On April 14, 2019, the United States Air Force Reserve will turn 71 years young.
Last year, the Air Force Reserve held a cake-cutting ceremony at the Pentagon in honor of its 70th anniversary. Now that the military organization is turning 71, you may marvel at its advanced age, but it is actually the youngest of all the various reserve components. At 110 years old, the U.S. Army Reserve is the oldest of the bunch, followed by the 104-year-old Navy Reserve, the 102-year-old Marine Corps Reserve and the 78-year-old Coast Guard Reserve. Even the Air National Guard is one year younger than the Air Force Reserve.
Despite being the youngest sibling in the family of reserve corps, the Air Force Reserve has piled up an impressive number of accomplishments over its more than seven decades of history.
Over 70 years of distinguished service
Although the reserve component traces its lineage back over a century to the Reserve Airpower that was established by the National Defense Act of 1916, the official birth date of the U.S. Air Force Reserve is April 14, 1948. That's the date when the Army Air Corps Reserve was transferred to the Air Force, officially creating the Air Force Reserve as a separate component. The air reserve was formally established by President Harry Truman, who was seeking to create a program similar to one established during WWI, in which Reservists stood ready to serve during wartime.
The Air Force Reserve replaced Continental Air Command, which inactivated in 1968, at which point AFRES assumed command of all personnel, equipment and aircraft previously assigned to ConAC.
In 1970, Secretary of Defense Melvin Laird adopted the Total Force concept, which Secretary of Defense James Schlesinger declared policy in 1973. Once implemented, the Air Force Reserve became a multi-mission force, flying the same modern aircraft as the active Air Force and being held to the same readiness standards and inspections as regular Air Force units.
During the Cold War, Reservists continually volunteered for both military and humanitarian efforts, from the Israeli Airlift of 1973 to the resupply and evacuation missions undertaken in the aftermath of 1989's Hurricane Hugo.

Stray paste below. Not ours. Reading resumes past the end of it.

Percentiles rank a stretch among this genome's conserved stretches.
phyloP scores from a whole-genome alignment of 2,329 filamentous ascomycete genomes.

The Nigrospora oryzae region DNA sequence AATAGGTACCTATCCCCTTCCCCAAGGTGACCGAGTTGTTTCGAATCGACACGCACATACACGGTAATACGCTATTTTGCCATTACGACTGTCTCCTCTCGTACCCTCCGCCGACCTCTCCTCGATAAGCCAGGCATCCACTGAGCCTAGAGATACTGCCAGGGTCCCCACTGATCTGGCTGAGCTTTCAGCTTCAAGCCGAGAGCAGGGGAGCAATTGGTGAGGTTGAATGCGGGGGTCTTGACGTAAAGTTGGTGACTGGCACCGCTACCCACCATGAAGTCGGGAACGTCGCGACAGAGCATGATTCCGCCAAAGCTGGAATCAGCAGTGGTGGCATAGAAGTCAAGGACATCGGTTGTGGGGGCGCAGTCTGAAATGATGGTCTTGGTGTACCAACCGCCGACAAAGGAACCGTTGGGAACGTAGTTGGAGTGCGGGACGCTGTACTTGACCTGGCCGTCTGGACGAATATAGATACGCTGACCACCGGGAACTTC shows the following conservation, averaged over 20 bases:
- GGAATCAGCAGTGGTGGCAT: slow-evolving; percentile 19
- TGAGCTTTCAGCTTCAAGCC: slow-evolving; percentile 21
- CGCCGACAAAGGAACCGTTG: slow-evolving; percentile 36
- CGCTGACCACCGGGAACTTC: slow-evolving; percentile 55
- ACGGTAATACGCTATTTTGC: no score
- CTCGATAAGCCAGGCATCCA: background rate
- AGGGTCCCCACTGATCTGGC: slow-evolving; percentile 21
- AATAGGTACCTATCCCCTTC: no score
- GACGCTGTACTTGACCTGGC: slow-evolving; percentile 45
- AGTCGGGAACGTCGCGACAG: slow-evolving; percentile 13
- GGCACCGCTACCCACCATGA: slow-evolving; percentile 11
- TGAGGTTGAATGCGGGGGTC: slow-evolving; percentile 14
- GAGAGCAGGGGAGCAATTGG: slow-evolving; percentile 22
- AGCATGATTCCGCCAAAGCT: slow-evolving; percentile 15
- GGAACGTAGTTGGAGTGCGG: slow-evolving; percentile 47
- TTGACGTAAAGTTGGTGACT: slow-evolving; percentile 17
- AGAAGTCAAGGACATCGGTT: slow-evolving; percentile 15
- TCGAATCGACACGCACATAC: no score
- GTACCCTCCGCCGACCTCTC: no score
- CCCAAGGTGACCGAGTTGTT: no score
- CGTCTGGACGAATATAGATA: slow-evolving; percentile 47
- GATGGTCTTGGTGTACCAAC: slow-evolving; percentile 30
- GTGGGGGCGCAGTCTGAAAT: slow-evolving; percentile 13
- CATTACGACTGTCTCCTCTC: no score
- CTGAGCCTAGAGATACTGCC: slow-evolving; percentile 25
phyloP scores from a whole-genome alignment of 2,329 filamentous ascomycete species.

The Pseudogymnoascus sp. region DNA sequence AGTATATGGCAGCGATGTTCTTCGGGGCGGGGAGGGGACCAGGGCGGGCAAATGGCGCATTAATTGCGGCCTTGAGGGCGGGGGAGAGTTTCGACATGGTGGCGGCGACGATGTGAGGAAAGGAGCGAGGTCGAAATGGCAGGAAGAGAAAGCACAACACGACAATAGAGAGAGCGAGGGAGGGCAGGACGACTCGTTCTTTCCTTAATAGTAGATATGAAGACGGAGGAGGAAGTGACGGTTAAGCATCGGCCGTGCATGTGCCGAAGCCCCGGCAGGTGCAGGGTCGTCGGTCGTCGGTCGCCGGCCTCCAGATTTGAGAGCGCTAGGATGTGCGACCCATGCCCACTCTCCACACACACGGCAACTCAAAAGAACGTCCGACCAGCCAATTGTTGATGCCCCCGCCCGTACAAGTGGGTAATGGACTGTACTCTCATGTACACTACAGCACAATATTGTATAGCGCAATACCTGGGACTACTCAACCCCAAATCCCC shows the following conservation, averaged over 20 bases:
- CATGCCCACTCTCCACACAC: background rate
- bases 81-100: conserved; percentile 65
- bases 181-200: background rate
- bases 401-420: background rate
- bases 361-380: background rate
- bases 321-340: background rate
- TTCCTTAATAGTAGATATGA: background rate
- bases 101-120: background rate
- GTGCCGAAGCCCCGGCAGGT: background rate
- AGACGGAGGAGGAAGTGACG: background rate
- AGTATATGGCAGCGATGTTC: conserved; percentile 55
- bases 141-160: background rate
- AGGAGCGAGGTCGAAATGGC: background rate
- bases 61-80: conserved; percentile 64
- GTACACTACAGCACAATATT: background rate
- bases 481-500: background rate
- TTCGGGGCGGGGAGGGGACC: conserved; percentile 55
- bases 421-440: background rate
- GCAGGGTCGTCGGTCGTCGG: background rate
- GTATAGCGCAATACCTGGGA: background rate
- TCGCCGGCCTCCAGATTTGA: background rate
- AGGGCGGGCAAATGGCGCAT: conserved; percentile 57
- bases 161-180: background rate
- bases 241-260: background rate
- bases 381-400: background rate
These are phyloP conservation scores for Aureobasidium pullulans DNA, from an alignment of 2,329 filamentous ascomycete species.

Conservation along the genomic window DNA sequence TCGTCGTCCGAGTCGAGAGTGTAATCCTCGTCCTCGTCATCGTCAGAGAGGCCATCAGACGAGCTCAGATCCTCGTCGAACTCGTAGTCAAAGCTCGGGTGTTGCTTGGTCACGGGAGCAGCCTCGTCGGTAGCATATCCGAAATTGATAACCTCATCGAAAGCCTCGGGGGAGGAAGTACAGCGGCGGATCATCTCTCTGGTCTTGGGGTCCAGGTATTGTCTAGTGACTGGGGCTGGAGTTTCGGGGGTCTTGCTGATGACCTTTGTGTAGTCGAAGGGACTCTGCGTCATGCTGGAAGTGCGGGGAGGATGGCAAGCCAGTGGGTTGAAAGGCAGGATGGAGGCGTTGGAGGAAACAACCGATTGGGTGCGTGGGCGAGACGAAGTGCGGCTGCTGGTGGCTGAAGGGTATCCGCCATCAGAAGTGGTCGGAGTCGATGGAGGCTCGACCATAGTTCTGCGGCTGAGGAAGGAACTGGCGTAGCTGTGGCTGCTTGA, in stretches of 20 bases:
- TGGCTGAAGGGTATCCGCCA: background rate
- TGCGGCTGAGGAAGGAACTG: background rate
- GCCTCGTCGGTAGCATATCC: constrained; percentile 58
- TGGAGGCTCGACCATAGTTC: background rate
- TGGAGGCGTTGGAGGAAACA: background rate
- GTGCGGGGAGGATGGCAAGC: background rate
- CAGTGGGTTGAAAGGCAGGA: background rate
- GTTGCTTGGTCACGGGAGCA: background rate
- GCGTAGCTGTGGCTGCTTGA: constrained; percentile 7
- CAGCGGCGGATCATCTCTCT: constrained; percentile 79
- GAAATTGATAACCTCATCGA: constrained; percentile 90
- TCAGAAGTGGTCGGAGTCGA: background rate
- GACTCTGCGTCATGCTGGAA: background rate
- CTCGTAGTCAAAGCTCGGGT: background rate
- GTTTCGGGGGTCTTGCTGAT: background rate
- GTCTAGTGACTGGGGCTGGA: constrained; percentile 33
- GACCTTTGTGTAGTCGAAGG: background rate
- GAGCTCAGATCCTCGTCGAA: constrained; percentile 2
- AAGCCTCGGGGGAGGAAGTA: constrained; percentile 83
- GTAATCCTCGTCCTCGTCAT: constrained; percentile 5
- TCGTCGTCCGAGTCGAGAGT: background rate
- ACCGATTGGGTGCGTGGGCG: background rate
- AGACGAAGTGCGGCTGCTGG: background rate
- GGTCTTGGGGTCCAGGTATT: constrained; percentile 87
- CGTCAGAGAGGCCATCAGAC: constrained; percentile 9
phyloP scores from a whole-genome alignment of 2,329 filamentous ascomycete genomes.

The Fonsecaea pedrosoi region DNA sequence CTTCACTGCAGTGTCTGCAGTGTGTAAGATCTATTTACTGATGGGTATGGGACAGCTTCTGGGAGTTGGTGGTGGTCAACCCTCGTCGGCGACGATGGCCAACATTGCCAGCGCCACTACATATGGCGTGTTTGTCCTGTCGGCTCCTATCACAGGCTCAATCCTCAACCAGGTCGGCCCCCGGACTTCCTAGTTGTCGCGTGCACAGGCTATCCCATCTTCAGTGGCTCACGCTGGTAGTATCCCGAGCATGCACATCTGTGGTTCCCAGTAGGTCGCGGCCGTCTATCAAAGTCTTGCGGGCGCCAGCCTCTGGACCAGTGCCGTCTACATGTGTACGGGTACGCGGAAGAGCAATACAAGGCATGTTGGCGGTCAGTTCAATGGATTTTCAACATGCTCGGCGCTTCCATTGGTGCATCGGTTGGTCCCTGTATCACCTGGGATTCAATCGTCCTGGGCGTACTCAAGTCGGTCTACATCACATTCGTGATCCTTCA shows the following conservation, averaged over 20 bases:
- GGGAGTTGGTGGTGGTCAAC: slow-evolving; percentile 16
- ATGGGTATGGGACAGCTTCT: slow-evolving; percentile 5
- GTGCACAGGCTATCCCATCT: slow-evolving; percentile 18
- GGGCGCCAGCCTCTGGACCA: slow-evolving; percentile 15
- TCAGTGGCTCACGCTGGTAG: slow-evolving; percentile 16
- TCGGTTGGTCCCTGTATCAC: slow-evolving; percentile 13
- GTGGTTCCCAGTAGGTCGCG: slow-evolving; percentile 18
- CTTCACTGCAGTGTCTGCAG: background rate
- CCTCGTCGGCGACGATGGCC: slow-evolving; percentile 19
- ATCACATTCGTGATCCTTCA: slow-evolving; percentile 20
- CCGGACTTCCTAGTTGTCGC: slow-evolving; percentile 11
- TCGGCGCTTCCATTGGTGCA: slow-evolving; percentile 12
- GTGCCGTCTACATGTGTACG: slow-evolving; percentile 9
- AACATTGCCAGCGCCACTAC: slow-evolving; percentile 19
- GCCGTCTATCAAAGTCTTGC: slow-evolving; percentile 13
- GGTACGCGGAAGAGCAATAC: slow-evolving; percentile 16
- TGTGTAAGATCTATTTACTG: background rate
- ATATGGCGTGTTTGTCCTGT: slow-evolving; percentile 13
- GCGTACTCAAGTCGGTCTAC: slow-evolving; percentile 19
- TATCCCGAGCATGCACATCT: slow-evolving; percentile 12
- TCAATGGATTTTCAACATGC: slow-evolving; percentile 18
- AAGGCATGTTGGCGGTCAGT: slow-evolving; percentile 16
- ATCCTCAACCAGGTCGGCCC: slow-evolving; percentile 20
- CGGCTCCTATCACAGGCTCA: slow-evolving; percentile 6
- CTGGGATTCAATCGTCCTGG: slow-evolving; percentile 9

Within days of Saddam Hussein's invasion of Kuwait in 1990, Air Force Reserve airlift and tanker crews were in the air, with AFRES special operations and rescue forces and Air Force Reserve A-10s operating close to the frontlines. According to the Air Force Reserve Command, it was a Reservist who scored the first-ever A-10 air-to-air kill.
When the United States was attacked by terrorists on September 11, 2001, Air Force Reservists were quickly out in full force, with Air Force Reserve F-16 fighters flying combat air patrols over America's cities with KC-135 tanker and AWACs providing air refuelings and security.
In recent years, the Air Force Reserve has become an increasingly integral part of the Air Force's efforts to engage in combats and global operations.
Today there are nearly 70,000 Citizen Airmen stationed in communities throughout the United States and overseas, serving every Combatant Command in air, space, and cyberspace.
"From the sands of Iraq to the mountains of Afghanistan from the jungles of South America to the Antarctic icecap, in the skies above the nation, inside hurricanes threatening our coastal areas and through wildfires endangering our countryside, dedicated Reservists answer the call to duty symbolizing the values of integrity, service before self, and excellence in all we do," according to the Air Force Reserve's official mission statement.
In honor of its 71 years of service to the United States, Americans everywhere should take the opportunity on April 14 to salute the U.S. Air Force Reserve for providing Citizen Airmen prepared to "fly, fight and win."